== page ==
Giselbert m Germanic
Old German form of Gilbert.
Giselmund m Germanic
From the Old German elements gisal meaning "hostage, pledge" and munt meaning "protection".
Gisila f Germanic
Old German form of Giselle.
Gisilbert m Germanic
Old German form of Gilbert.
Gisilfrid m Germanic
Derived from the Old German elements gisal "hostage" and fridu "peace".
Gislenus m Germanic (Latinized)
Latinized form of Gislin (see Ghislain).
Gislin m Germanic
Old German form of Ghislain.
Gismund m Germanic
Germanic name, possibly a variant of Giselmund.
Goda 1 m & f Germanic
Germanic name derived from the element guot meaning "good" or got meaning "god".
Godabert m Germanic
Old German name derived from the elements got "god" and beraht "bright". This was the name of a 7th-century king of the Lombards.
Godefrid m Germanic
Old German form of Godfrey.
Godehard m Germanic
Old German name derived from the elements got "god" and hart "hard, firm, brave, hardy". This was the name of an 11th-century saint who was a bishop of Hildesheim.
Godeliva f Germanic (Latinized)
Feminine form of Goteleib. This was the name of an 11th-century Flemish saint who was murdered on her husband's orders.
Godescalc m Germanic
Old German form of Gottschalk.
Goteleib m Germanic
Old German name derived from the elements got "god" and liob "dear, beloved".
Gozzo m Germanic
Originally a diminutive of names beginning with the Old German element goz, which was from the name of the Germanic tribe the Geats (Proto-Germanic *gautaz).
Grimwald m Germanic
From the Old German elements grimo "mask" and walt "power, authority".
Gumarich m Germanic
Derived from the Old German elements gomo meaning "man" and rih meaning "ruler, king".
Gunda f German, Swedish, Norwegian, Danish, Germanic
Short form of names containing the Old German element gunda meaning "war" (Proto-Germanic *gunþī).
Gundhram m Germanic
Old German form of Guntram.
Gundisalvus m Germanic (Latinized)
Old German (Latinized) form of Gonzalo.
Hadewidis f Germanic (Latinized)
Germanic name derived from the elements hadu meaning "battle, combat" and wit meaning "wide".
Hadewig f Germanic
Old German form of Hedwig.
Hadubert m Germanic
Old German name derived from the elements hadu "battle" and beraht "bright".
Hagano m Germanic, Germanic Mythology
Old German form of Hagen.
Hailwic f Germanic
Old German variant of Heilwig.
Haimo m Germanic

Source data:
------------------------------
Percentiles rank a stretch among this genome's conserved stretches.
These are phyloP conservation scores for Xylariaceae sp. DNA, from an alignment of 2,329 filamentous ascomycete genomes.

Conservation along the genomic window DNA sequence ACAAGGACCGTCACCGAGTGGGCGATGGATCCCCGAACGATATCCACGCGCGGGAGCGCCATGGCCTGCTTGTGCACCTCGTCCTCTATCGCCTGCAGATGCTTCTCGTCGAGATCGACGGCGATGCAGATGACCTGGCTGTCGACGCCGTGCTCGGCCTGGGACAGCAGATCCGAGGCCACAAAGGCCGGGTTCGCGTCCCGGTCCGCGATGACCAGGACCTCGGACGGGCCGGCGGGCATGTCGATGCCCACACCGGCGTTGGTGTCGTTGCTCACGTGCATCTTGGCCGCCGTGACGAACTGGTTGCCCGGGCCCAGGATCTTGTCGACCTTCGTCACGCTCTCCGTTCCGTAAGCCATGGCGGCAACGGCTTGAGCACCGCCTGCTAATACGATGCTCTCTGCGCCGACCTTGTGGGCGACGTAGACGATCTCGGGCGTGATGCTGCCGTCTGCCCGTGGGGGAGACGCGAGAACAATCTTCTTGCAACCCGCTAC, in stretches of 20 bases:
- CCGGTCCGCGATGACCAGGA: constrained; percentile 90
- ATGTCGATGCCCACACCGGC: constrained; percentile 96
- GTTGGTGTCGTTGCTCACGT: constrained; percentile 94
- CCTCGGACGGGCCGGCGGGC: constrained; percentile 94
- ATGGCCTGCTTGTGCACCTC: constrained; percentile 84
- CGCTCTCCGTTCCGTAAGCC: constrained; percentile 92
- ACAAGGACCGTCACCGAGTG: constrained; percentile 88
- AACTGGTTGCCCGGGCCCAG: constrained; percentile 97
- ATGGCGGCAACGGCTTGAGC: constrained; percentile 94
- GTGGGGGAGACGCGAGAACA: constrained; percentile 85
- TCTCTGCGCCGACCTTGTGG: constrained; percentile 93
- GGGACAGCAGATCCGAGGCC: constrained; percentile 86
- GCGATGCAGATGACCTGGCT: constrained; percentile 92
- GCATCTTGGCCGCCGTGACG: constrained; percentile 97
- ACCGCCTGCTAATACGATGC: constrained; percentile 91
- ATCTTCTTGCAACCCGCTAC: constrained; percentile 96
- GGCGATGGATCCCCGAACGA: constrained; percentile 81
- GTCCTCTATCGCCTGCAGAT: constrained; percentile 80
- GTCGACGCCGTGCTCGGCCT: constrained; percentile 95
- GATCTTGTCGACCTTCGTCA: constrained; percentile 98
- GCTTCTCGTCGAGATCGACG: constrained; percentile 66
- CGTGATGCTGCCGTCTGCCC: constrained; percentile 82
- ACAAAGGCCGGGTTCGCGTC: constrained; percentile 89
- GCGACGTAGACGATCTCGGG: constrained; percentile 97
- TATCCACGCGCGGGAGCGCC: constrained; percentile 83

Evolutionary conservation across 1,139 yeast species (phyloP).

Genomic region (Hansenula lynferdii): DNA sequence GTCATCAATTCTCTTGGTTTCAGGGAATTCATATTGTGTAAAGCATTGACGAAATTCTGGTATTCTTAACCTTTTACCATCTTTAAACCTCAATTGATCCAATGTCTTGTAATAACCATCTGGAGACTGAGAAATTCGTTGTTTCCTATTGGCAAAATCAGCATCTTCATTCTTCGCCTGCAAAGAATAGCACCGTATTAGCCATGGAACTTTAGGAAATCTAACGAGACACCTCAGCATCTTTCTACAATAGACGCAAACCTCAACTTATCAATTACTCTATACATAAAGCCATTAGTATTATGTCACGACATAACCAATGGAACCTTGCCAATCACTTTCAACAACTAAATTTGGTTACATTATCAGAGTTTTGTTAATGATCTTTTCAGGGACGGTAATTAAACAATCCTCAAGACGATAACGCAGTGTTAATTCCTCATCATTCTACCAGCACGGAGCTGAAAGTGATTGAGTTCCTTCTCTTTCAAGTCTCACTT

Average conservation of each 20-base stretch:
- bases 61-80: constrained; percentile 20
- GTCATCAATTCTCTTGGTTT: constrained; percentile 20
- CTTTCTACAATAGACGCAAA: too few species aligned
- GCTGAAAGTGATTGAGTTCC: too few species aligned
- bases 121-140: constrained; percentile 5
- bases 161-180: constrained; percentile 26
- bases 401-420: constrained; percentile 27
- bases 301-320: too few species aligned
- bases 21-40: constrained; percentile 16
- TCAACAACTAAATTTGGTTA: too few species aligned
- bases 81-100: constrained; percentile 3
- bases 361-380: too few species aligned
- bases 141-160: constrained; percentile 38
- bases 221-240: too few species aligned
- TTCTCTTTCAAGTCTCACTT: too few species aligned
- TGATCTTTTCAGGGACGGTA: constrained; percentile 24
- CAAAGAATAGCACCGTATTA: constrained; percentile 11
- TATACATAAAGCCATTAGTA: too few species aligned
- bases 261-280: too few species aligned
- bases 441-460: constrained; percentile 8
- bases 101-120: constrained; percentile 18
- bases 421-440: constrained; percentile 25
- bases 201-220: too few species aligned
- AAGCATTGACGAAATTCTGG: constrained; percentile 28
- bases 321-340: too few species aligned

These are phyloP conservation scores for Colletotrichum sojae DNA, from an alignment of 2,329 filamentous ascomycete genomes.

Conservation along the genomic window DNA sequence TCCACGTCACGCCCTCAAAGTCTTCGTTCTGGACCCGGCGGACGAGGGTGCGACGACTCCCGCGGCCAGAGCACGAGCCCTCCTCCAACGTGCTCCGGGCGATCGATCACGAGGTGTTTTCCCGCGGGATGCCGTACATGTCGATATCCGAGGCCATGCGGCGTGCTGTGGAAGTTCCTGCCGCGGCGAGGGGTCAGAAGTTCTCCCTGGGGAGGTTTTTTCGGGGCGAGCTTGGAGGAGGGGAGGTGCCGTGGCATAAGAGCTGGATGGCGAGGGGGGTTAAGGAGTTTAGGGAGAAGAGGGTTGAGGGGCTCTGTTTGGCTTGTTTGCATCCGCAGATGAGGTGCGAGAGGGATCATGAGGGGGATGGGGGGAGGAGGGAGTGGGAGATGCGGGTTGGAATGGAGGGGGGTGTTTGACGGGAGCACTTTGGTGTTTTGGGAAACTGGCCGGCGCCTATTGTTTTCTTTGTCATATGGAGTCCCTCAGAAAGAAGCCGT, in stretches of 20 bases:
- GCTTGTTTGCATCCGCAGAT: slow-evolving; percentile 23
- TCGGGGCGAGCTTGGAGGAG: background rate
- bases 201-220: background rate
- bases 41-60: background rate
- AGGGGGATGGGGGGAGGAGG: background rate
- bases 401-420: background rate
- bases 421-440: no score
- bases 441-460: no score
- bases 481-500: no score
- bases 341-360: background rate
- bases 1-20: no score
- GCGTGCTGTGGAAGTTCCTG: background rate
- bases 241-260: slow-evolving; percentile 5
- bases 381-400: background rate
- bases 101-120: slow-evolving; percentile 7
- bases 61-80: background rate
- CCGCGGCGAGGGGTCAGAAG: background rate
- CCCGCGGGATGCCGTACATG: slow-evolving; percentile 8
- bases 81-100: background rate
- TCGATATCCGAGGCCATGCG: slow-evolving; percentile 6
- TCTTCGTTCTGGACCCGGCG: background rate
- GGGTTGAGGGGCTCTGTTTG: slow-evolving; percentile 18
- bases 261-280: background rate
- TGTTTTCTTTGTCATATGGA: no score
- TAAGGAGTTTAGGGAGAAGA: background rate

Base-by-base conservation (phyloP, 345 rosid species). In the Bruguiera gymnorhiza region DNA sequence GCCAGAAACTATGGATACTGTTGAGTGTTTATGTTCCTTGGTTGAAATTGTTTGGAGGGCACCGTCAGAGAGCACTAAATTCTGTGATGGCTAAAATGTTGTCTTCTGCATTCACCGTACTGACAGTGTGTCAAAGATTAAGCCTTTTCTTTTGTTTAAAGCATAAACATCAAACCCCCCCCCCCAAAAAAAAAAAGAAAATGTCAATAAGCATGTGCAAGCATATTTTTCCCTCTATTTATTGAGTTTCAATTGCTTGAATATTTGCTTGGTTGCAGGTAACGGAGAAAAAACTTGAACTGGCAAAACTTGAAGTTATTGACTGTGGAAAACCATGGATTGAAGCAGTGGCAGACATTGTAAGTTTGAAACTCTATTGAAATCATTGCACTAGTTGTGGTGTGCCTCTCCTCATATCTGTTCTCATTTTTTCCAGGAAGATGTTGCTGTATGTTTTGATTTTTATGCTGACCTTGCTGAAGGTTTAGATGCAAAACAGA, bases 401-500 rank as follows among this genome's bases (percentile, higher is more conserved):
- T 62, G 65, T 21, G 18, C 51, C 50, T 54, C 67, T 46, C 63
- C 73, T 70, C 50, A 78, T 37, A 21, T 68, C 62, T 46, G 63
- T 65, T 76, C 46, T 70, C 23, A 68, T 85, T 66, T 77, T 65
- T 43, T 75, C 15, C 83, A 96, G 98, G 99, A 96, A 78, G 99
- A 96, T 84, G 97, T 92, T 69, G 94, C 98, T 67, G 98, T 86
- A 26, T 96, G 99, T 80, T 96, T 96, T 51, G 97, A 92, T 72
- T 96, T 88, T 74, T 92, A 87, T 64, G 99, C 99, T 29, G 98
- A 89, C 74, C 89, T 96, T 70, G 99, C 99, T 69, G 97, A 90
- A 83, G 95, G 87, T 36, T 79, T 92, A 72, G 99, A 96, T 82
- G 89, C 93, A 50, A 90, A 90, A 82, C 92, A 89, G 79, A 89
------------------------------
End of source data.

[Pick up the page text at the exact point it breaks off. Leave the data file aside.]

Short form of Germanic names beginning with the Old Frankish element haim, Old High German heim meaning "home" (Proto-Germanic *haimaz).
Hardman m Germanic
Old German form of Hartmann.
Hardmod m Germanic
Old German form of Hartmut.
Hardwic m Germanic
Old German variant of Hartwig.
Hardwin m Germanic
Old German form of Hartwin.
Haribert m Germanic
Old German form of Herbert.
Hariman m Germanic
Old German form of Herman.
Hariwald m Germanic
Old German form of Harold.
Hariwini m Germanic
Old German form of Erwin.
Hartmut m German, Germanic
Means "brave mind", derived from the Old German elements hart "hard, firm, brave, hardy" and muot "mind, spirit". This is the kidnapper of Gudrun in the medieval German epic Kudrun.
Hartwig m German, Germanic
Derived from the Old German elements hart "hard, firm, brave, hardy" and wig "battle".
Hartwin m German (Rare), Germanic
Means "brave friend" from the Old German elements hart "hard, firm, brave, hardy" and wini "friend".
Hasso m German, Germanic
Germanic name, possibly referring to a member of the Germanic tribe of the Hessians, called the Chatti in antiquity.
Heidrich m Germanic
Derived from the Old German element (possibly) heida "heath, heather" combined with rih "ruler, king".
Heilfrid m Germanic
Derived from the Old German elements heil "healthy, whole" and fridu "peace".
Heilwig f German (Rare), Germanic
Derived from the Old German elements heil "healthy, whole" and wig "war".
Heimirich m Germanic
Old German form of Henry.
Heinrich m German, Germanic
German form of Henry. This was the name of several German kings.
Helmfrid m Germanic
Old German form of Helmfried.
Helmo m Germanic
Short form of Germanic names that began with the element helm meaning "helmet, protection" (Proto-Germanic *helmaz).
Helmold m Germanic
Old German name derived from the elements helm "helmet" and walt "power, authority".
Helmut m German, Germanic